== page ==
Space Exploration at Arizona’s Universities
Planetary science departments at Arizona’s universities are pushing the boundaries of space exploration. In addition to building spacecraft and leading missions of international importance, students and faculty at the University of Arizona’s Department Planetary Sciences/Lunar and Planetary Laboratory and Arizona State University’s School of Earth and Space Exploration (SESE) are analyzing interplanetary geology, studying atmospheres, constructing advanced imaging devices, and even building the huge mirrors that look deeper and deeper into the universe.
University of Arizona Department Planetary Sciences/Lunar and Planetary Laboratory
The University of Arizona (UA) boasts one of the best university Planetary Science Departments in the world. Since its founding in 1960, the UA Lunar and Planetary Lab (LPL) has been involved in almost every interplanetary spacecraft launched, starting with the first NASA missions that mapped and photographed the moon and continuing with missions to Mars, Venus, and into deep space. This interdisciplinary department creates specialists in physics, engineering, chemistry, astronomy, and more. Some graduates use telescopes, while others create them. Some with work spacecraft, others analyze the images and samples collected by space missions. Still others develop the theories to explain new discoveries. The missions below are only a partial list of how U of A is at the forefront of exploration of the final frontier.
Phoenix Mars Lander
With its mobile laboratory, the Phoenix Mars Lander was able to collect and analyze soil samples and beam back information right to mission control at the UA LPL! Learn more about this seminal mission on the Phoenix Mars Lander page.
OSIRIS-REx: Asteroid Sampling
The expected 2016 launch of the OSIRIS-REx spacecraft will set course for an entirely new destination: Asteroid 1999 RQ36, potentially the most dangerous asteroid known to humanity. OSIRIS-REx (which stands for Origins, Spectral Interpretation, Resource Identification, Security-Regolith Explorer) study, image, and map the asteroid and its orbit, collect a sample, and return the sample to Earth in September 2023.
An asteroid is a minor planet that is not a comet. These objects have their own orbit, therefore their path can be calculated. Of over 500,000 known asteroids in the solar system, RQ36 is one of only a handful of desirable destinations. For one thing, it is very large, over 200 meters across. For another, it is one of only five known to have a carbonaceous composition. Carbon is the basis for all organic matter, it is theorized that a similar asteroid may have brought organic material and possibly water to ancient Earth! Analyzing samples of an organic-rich space rock like RQ36 may answer questions about the origins and development of life.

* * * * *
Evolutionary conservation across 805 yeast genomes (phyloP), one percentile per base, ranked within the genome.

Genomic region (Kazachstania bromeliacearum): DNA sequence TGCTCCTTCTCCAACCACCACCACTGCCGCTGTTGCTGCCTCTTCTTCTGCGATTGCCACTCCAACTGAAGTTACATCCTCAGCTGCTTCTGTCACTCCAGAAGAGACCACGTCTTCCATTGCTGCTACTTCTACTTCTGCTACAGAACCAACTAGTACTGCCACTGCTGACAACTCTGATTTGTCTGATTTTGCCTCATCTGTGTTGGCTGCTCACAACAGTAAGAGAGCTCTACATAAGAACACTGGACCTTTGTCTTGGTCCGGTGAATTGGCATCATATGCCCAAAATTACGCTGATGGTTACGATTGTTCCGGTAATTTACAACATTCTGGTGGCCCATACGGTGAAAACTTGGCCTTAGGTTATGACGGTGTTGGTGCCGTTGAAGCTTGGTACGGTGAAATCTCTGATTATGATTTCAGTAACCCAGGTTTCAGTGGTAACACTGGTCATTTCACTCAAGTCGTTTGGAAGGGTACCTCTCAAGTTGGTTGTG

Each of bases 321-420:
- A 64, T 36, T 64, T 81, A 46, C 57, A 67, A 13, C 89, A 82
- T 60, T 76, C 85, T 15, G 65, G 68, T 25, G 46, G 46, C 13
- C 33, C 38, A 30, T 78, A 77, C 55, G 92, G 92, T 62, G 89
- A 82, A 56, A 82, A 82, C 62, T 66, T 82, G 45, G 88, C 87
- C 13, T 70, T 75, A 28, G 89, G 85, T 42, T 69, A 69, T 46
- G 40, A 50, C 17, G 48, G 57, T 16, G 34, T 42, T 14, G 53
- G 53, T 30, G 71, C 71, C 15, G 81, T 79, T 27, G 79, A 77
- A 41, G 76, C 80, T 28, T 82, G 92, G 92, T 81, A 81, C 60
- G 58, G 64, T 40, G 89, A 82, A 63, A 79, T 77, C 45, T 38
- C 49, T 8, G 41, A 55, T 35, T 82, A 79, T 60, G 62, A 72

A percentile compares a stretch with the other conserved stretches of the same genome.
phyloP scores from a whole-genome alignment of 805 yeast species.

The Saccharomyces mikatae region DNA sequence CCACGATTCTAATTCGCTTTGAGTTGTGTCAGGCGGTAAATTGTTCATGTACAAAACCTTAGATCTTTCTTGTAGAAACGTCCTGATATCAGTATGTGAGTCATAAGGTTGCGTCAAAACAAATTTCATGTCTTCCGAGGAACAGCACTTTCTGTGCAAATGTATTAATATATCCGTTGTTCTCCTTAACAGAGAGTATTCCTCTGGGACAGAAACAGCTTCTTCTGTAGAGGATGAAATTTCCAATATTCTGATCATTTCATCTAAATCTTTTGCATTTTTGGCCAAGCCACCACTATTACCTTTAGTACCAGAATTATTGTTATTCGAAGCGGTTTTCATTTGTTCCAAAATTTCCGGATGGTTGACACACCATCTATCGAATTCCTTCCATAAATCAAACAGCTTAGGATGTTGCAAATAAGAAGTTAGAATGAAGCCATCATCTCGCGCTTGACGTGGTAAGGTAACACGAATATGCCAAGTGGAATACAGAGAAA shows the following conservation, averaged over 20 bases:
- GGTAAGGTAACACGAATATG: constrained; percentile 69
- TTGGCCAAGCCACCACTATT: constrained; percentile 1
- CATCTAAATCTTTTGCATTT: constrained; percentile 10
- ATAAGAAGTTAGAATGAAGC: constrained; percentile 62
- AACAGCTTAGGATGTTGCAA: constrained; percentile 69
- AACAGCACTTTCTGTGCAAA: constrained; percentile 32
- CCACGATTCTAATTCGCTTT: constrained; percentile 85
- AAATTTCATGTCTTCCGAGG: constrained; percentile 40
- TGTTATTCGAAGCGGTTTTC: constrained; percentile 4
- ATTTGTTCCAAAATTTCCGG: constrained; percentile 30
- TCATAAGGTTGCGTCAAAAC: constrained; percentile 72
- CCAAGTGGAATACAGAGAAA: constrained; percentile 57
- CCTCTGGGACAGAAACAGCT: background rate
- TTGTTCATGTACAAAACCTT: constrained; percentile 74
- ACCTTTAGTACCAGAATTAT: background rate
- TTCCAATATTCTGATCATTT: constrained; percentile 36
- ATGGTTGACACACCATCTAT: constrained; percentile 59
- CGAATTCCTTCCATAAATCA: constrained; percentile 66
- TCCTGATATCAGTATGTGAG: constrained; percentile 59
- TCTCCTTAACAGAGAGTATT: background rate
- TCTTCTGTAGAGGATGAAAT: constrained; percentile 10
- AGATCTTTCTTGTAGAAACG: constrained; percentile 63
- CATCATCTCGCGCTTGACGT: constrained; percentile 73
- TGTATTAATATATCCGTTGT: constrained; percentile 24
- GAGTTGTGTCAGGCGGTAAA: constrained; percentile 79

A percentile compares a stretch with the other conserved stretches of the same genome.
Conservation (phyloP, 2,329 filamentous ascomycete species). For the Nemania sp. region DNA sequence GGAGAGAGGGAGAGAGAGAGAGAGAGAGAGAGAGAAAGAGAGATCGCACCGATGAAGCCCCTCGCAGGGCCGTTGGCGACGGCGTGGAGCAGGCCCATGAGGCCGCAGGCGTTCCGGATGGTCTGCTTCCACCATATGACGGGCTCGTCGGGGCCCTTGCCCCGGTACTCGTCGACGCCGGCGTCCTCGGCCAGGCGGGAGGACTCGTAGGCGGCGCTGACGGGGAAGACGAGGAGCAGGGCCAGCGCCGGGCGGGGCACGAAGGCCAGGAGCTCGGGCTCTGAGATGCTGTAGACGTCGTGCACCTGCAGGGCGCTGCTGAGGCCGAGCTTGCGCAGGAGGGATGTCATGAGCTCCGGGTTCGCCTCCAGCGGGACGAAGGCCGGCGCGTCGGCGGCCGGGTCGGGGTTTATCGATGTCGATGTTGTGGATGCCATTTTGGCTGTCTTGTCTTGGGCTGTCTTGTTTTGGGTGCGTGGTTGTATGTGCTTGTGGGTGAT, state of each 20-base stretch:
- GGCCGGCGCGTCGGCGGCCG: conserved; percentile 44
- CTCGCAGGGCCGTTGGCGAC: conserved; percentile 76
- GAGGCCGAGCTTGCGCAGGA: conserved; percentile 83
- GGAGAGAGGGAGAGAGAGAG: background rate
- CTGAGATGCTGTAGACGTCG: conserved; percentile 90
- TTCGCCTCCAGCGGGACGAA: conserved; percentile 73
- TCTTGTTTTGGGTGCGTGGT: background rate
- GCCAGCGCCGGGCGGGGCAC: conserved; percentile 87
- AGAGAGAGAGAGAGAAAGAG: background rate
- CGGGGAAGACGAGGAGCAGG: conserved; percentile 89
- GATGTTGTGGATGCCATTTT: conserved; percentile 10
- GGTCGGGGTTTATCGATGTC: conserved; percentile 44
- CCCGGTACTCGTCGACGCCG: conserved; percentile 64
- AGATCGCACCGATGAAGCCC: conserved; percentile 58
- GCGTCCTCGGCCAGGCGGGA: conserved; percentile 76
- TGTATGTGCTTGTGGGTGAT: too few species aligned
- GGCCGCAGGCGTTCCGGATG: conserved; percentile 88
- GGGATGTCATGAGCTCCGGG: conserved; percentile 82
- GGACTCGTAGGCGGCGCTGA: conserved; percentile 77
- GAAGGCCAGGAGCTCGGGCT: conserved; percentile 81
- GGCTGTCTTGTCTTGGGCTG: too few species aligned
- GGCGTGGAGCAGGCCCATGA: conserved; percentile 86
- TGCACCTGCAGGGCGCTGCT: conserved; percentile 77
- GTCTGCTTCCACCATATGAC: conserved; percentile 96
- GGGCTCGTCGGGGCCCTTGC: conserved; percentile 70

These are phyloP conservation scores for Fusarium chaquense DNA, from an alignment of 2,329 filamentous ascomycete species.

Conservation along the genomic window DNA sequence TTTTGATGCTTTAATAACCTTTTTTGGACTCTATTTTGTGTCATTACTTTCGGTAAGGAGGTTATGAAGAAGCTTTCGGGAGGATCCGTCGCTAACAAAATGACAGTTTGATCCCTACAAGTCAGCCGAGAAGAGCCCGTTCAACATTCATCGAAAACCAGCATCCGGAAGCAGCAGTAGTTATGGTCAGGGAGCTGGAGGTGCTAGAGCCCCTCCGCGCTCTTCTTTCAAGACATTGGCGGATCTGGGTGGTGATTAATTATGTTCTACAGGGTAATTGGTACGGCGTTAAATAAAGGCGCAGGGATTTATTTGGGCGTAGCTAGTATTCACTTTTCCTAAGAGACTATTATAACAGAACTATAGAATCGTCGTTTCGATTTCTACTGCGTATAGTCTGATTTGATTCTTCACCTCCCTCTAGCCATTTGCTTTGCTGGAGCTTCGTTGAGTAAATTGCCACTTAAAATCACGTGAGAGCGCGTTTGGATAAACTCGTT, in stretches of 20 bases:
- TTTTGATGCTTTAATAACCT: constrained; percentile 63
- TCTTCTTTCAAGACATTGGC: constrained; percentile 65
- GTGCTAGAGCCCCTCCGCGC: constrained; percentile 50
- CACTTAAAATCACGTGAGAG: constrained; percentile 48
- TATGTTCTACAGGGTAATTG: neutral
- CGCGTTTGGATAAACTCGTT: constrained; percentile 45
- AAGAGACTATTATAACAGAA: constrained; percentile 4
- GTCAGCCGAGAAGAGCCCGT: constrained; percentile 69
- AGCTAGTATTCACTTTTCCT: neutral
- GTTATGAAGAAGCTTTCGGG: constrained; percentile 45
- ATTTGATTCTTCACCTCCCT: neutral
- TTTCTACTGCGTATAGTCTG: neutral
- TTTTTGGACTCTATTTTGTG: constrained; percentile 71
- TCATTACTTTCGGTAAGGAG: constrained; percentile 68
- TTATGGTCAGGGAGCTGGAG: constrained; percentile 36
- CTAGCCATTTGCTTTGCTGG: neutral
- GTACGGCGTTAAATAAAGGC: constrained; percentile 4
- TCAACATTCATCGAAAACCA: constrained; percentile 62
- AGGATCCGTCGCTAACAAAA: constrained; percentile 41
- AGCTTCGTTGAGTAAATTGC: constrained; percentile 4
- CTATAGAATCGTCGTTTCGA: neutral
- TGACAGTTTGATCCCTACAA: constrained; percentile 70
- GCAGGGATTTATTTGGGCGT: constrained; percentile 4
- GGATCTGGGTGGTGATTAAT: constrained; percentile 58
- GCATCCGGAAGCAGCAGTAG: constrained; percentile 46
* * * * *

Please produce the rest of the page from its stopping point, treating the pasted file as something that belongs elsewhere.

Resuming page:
Moreover, 1999 RQ36 is one of the asteroids most likely to impact Earth over the next several centuries. Every 66 years, 1999 RQ36’s orbit takes it within 278,897 miles of this planet. Understanding its orbit will help scientists and lawmakers evaluate the threat it poses and determine ways to minimize the danger. Dr. Loretta is already anticipating the return of the asteroid sample, likening that date a decade from now to “Christmas in September.”
HiRISE: Images of Space
The High Resolution Imaging Science Experiment (HiRISE) is the most powerful camera ever sent to another planet. Aboard the Mars Reconnaissance Orbiter, it has captured images of the descent of the Phoenix and Curiosity landers. Its detailed images of Martian terrain continuously offer new information about the topography of the Red Planet, and have helped other missions determine optimal landing locations. UA houses the HiRISE operations center, including observation planning, image processing, and execution of commands sent to the Reconnaissance spacecraft. The project is seeking volunteers to translate images captions into as many languages as possible.
All in all, the Lunar and Planetary Lab has a role in almost two dozen missions to deep space or ground based research projects. Among these projects, the JUNO solar-powered probe will study the origins and evolution of Jupiter, and the MESSENGER cameras have just imaged 100% of Mercury.